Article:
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Data controversy spreads nationwide on positive COVID-19 tests

Posted at 10:13 PM, May 21, 2020
and last updated 2020-05-22 01:13:49-04

The Centers for Disease Control and Prevention are using the same controversial calculation as Arizona's governor to show coronavirus cases, while public health and data experts say the calculation may minimize the current infection risk.

Two very different tests are used to monitor the coronavirus pandemic. Diagnostic tests, also called PCR tests, use nasal swabs to checks if you've been sick and are contagious. Antibody tests, also called serology tests, use blood samples to check whether you were previously exposed and recovered.

The tests are essential separately, but they can send mixed signals if lumped together, according Dr.Thomas Tsai, a health policy researcher at Harvard T.H. Chan School of Public Health. "It's like mixing apples and oranges together," Tsai said.

"It makes it difficult to ascertain the true spread of the virus," said ABC15 data guru Garrett Archer, who has been using state health data to track the virus's spread in Arizona.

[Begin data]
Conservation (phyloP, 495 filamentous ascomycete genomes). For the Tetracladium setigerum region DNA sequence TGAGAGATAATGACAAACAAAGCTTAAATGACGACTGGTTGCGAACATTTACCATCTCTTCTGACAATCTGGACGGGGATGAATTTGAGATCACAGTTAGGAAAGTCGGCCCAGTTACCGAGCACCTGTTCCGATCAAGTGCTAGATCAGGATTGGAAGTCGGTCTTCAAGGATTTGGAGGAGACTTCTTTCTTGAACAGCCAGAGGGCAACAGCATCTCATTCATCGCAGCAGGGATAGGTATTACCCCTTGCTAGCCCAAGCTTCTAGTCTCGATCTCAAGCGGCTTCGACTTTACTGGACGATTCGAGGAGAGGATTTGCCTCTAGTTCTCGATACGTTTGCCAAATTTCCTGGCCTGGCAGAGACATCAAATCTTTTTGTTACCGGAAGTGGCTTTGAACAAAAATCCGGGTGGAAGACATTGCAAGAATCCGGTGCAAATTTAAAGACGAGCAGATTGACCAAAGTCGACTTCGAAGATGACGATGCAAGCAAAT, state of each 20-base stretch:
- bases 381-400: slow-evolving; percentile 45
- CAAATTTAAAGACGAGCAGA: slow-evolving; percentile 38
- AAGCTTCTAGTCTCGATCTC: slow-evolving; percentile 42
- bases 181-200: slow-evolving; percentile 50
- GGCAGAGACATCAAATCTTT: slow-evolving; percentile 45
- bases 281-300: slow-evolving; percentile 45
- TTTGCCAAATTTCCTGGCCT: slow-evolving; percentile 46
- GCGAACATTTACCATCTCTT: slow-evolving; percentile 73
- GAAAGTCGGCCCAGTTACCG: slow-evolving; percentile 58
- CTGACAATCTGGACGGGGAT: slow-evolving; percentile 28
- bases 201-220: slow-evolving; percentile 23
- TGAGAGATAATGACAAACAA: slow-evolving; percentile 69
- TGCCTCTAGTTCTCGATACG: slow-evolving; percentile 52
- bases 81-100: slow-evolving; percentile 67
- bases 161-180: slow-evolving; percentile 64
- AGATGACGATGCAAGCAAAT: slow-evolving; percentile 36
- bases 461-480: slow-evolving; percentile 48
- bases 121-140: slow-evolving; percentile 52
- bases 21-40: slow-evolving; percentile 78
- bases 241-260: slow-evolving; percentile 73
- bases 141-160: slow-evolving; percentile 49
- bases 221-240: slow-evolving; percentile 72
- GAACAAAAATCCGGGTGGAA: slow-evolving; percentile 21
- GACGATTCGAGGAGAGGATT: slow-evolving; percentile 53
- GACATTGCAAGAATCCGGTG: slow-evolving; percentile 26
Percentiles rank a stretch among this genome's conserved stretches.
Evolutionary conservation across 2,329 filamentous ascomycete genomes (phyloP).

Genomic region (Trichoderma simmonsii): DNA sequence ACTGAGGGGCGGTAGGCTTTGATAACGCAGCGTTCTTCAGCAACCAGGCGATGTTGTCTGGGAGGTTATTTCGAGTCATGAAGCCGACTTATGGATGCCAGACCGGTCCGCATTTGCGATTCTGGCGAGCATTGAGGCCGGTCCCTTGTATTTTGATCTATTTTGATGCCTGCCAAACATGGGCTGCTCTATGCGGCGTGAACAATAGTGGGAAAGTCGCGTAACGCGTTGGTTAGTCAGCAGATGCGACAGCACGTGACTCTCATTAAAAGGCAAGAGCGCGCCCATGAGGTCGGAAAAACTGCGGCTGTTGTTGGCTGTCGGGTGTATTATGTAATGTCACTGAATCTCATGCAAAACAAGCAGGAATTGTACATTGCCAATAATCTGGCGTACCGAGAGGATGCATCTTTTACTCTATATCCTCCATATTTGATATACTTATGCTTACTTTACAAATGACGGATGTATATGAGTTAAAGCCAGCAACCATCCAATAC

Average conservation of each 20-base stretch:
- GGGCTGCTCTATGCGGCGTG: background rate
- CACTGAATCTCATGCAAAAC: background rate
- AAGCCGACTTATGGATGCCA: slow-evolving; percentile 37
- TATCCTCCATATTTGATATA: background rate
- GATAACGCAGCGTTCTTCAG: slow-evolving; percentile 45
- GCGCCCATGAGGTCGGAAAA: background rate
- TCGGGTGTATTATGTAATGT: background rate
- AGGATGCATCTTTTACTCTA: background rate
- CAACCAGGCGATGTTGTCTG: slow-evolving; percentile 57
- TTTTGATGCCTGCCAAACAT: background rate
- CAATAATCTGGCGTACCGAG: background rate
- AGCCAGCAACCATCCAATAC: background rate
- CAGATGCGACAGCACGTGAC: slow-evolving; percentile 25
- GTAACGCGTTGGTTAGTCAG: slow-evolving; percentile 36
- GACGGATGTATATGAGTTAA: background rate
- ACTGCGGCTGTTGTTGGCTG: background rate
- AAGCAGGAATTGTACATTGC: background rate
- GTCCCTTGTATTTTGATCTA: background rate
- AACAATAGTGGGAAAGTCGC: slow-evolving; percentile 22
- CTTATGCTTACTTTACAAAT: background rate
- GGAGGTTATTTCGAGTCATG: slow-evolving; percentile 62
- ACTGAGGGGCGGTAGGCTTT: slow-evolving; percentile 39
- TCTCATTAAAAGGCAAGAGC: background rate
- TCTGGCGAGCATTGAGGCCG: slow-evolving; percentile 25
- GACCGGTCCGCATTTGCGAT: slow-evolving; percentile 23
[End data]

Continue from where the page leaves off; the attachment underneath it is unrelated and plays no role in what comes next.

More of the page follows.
This week, the CDC updated its website, acknowledging it was using combined data from diagnostic and antibody tests to calculate the percentage of positive cases nationwide. In early May, the ABC15 Investigators reported on Arizona's data combining. The state changed to the new calculation at the same time Governor Doug Ducey announced businesses could safely start reopening. Several other states, including Virginia, Vermont, Texas, Florida, and Georgia, also admitted mixing their testing results together. It's unclear how many other states are using the same methodology.

"There are lives at stake, and the economy is at stake if we don't get this right," Dr. Tsai said. "We need to get a common set of definitions and standards across the country, so we have a national snapshot of truly where we are in the pandemic course."

"The consequences would suggest a lower percent positive rate, which is a criteria for reopening, than what may truly be seen on the ground in everyday life," Dr. Tsai said.

"The antibodies don't tell you who is currently infected, and so a lot of us in the media raised the alarm about this," Archer said.

After being publicly criticized, four states reversed course, and officials pledged to split out the data in the future.

Arizona's coronavirus dashboard still lumps the numbers together for both tests. In one section, it splits out how many of each test type was collected and a percent positive. However, due to other inconstancies in the data, it is impossible to derive an actual positive case number for each type of test.

On May 13, ABC15 asked the state health director if her agency would provide separate numbers for positive cases in the antibody and diagnostic tests. No response has been given.